Respiratory Therapy Career Guide – Traits, Training, Jobs

Jul 31 2019

Image of a medical model of a pair of lungs

Interest in medical careers has always been high, but the industry is still growing rapidly. While nurses and doctors are usually the first careers people think of, they are far from the only ways to work in the healthcare industry. If you want to work in the healthcare industry, but don’t want to go through 10+ years of schooling and residency, Respiratory Therapy” rel=”noopener” target=”_blank”>Respiratory Therapy may be an excellent choice for you.

The Ideal Personality Traits of a Respiratory Therapist

No job is perfect for everyone. We all have different interests and backgrounds. How do you know if you are well-suited to working as a Respiratory Therapist? Here are the traits that we’ve found make the biggest difference for Respiratory Therapists:

  • Compassion
  • Adaptability
  • Determination
  • Patience
  • Dedication

Like most jobs in the healthcare industry, Respiratory Therapists regularly interact with patients. Compassionate care can make all the difference for patients, especially those who may be dealing with chronic issues. Being adaptable and open to new ideas is key, because Respiratory Therapists will always be learning new things. From the first day of their Respiratory Therapy program until the day they retire, advances in the industry will make it so Respiratory Therapists need to continuously study.

Patience is another very important trait. Being able to handle the daily stresses of working in a medical field will make a big difference. This is also why determination and dedication are so important. Becoming a Respiratory Therapist takes time. The need to continuously learn and grow throughout your career is another reason determination and dedication make such a big difference.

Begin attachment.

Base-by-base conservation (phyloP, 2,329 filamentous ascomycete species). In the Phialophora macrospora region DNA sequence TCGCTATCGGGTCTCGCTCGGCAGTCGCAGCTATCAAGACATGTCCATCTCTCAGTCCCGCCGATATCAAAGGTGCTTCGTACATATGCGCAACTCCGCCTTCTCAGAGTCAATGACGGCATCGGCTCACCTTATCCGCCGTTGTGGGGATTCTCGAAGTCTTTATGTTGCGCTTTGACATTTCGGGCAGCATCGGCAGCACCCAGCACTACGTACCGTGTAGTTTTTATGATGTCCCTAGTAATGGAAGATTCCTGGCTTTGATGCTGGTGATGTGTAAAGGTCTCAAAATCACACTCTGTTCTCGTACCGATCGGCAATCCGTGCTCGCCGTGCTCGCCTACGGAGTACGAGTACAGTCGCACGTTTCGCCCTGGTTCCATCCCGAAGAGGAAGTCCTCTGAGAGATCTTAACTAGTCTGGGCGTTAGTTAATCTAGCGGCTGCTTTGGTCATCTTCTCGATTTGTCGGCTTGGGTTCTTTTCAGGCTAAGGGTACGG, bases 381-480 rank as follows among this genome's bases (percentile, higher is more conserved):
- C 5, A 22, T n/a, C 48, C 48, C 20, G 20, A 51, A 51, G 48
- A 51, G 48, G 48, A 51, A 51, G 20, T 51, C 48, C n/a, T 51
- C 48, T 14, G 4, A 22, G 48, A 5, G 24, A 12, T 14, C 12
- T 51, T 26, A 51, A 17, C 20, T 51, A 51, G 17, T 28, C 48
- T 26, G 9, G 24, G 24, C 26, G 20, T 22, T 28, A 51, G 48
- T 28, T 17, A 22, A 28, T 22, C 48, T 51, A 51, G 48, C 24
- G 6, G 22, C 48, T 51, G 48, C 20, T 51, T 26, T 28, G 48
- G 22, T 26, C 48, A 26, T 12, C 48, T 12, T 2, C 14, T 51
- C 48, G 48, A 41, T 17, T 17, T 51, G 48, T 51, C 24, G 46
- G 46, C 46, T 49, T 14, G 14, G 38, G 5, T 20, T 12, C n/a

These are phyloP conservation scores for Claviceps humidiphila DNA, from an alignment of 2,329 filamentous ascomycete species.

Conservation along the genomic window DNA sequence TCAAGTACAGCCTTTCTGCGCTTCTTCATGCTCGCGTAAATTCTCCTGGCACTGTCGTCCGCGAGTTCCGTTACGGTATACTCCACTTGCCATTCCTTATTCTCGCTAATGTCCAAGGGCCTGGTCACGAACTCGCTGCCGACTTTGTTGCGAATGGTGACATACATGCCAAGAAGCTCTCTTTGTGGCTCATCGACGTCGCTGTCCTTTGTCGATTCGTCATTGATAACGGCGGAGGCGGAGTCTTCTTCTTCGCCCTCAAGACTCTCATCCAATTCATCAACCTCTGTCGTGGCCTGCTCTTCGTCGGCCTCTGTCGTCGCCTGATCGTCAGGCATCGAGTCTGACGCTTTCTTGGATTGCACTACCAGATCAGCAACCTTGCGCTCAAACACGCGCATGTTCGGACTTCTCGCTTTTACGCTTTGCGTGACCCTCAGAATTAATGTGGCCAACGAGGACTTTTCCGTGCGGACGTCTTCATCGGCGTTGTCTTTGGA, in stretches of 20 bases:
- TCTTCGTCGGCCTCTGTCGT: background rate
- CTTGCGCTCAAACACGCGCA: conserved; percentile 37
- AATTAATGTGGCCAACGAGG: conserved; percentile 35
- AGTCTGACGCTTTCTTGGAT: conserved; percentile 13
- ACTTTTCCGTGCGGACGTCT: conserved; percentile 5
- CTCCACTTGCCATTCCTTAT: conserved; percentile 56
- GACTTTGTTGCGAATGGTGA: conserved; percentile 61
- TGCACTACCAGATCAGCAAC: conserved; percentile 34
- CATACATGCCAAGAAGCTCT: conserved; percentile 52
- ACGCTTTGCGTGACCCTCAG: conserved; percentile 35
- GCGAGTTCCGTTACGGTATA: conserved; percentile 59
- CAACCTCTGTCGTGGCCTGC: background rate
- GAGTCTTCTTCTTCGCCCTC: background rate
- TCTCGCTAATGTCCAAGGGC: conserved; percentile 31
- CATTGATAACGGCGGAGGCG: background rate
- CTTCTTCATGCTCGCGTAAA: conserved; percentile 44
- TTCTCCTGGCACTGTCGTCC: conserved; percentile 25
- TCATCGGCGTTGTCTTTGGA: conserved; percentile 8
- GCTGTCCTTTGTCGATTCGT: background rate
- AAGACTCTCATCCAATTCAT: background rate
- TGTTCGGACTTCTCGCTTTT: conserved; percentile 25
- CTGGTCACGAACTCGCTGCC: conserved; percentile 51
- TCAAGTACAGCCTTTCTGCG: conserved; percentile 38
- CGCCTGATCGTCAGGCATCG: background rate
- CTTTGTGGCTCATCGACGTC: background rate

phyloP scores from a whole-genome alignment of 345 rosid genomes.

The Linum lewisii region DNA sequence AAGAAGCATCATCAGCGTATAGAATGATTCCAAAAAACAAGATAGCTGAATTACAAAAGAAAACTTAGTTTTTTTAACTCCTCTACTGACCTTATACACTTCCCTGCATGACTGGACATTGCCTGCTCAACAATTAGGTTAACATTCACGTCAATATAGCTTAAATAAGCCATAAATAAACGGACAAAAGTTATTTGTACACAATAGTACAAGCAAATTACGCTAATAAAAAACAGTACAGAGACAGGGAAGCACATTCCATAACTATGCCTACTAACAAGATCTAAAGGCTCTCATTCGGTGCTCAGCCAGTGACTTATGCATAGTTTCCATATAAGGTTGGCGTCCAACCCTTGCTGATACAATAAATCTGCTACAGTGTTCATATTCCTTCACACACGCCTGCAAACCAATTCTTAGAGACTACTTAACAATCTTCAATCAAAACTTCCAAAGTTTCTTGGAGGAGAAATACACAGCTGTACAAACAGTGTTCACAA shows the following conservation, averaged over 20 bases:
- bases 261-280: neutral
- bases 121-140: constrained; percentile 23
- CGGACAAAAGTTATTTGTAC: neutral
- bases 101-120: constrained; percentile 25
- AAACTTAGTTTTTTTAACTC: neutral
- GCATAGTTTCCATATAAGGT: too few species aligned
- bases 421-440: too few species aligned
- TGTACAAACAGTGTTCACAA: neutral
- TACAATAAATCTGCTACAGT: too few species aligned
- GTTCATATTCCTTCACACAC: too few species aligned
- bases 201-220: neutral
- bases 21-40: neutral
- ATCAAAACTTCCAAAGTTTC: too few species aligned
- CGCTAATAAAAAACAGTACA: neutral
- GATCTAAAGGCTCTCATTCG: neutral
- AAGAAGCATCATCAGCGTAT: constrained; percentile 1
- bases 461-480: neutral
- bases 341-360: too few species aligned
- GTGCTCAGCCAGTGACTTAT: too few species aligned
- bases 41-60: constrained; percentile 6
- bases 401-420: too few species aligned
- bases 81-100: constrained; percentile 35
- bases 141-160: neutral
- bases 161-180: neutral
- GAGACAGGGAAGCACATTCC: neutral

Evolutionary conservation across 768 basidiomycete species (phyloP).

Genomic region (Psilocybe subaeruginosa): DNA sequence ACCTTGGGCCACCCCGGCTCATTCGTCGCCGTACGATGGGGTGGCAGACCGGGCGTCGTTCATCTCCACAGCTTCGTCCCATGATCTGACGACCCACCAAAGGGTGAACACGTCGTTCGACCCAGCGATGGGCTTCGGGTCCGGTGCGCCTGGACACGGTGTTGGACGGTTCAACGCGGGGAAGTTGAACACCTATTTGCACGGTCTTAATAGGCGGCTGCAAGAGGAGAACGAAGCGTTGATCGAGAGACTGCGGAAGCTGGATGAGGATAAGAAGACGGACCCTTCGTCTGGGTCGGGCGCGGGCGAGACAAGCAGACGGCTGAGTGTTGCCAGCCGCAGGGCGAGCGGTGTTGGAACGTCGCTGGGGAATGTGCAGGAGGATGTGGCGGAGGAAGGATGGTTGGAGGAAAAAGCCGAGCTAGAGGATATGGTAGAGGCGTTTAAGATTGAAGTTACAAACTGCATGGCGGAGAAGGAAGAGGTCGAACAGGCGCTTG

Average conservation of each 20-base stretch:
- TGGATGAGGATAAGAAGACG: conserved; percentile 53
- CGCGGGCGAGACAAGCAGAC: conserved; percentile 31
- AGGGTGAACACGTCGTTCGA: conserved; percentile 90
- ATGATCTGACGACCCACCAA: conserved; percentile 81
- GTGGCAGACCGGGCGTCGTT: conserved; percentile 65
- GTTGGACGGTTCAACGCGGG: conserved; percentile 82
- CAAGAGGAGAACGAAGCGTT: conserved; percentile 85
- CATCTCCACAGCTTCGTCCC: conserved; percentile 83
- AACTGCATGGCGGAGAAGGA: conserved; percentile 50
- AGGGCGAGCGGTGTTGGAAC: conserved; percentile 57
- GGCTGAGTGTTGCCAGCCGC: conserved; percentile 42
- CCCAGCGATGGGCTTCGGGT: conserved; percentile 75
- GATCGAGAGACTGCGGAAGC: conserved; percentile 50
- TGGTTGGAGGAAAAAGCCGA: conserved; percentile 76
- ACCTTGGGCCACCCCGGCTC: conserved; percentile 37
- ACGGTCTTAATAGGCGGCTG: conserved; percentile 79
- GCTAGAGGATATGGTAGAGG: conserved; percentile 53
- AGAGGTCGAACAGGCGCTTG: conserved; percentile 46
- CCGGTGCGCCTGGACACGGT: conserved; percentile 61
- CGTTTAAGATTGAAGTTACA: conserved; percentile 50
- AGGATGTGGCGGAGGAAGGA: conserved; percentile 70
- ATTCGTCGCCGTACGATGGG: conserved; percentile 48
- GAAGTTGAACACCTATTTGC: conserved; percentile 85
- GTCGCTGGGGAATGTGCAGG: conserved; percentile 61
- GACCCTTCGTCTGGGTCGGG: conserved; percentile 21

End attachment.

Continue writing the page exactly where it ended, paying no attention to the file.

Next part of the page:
If you have these traits and an overall desire to help others, you could find Respiratory Therapy to be a fulfilling career.

Career Opportunities for a Respiratory Therapist

A doctor sits with a happy child
One benefit to working as a Respiratory Therapist is the ability to work in a variety of different settings. The most common places for a Respiratory Therapist to work include:

  • Hospitals
  • Pulmonary Rehabilitation Centers
  • Long-term Care Facilities
  • Acute Care Facilities
  • Sleep Disorder Centers
  • Infant & Pediatric Facilities

</ br>As a Respiratory Therapist, you’ll have the chance to find a workplace that fits your style. For example, many respiratory therapists enjoy working with infants and children. If you like to get out of the office, you could work as part of a transport team.

These are just some of the options available to entry-level Respiratory Therapists. You would also have the opportunity to specialize, which often opens up even more places to work. The field is continually developing, so who knows what new opportunities could arise?

How Long it Takes to Become a Respiratory Therapist

How quickly you can become a Certified Respiratory Therapist depends largely on how long it takes you to complete the three main requirements:

  1. Complete a Respiratory Therapy A.S.T or B.S. Program
  2. Pass the Therapist Multiple-Choice (TMC) Examination
  3. Submit an application through the online Pennsylvania Licensing System (PALS)

</ br>An accredited Respiratory Therapy A.S.T. program has at least 68 credit hours of coursework and externships. Our Respiratory Therapy program can be completed in as little as 23 months. The TMC Examination is offered on an ongoing basis at more than 300 locations across the country. After passing, you can apply to become a Certified Respiratory Therapist. While no official estimate is given for how long it takes for an application to be processed, you could be a practicing Respiratory Therapist within two and a half years from the start of your program.

Woman using a lung strengthening device

Start Your Journey Today

If you’re asking yourself how to get started, you’re in luck! Getting started is pretty simple. The first step we recommend is to speak with an admissions specialist for a Respiratory Therapy program. If you already know you’re ready, you can also apply! Our graduate, Lindsey Junstrom, is glad she did!

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